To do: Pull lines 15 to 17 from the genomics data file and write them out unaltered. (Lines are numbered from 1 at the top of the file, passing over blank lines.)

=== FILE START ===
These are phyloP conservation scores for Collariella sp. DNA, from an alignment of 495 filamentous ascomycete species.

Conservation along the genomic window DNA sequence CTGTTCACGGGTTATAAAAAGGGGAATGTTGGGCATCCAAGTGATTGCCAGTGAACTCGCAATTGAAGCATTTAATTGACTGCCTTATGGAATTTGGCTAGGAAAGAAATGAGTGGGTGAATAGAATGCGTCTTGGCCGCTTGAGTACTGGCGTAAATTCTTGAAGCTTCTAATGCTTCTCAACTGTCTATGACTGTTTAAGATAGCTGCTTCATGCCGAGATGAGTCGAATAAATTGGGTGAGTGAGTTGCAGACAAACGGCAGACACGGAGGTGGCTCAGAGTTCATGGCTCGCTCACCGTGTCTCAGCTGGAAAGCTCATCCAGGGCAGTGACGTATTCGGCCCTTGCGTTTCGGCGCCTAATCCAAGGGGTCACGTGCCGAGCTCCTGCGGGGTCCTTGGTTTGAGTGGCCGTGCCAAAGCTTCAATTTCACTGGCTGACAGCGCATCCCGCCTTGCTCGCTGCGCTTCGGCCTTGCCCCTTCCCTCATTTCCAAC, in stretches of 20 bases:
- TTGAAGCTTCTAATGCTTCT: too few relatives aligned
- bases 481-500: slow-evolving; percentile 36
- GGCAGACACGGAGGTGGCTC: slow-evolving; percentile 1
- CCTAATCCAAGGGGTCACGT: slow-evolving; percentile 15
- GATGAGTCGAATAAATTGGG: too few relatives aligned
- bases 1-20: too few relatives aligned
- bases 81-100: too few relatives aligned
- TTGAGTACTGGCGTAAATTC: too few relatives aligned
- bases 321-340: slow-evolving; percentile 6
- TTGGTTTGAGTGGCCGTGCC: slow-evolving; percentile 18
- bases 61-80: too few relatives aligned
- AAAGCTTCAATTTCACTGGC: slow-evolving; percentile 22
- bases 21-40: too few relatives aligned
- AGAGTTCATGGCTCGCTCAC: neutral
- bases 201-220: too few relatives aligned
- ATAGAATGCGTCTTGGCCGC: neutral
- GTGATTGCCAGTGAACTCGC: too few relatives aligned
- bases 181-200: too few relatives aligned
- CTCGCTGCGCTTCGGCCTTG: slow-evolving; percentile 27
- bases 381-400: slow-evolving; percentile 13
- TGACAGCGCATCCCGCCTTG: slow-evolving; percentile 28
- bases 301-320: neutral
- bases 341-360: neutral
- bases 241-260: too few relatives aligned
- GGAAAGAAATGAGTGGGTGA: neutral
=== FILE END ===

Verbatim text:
- bases 21-40: too few relatives aligned
- AGAGTTCATGGCTCGCTCAC: neutral
- bases 201-220: too few relatives aligned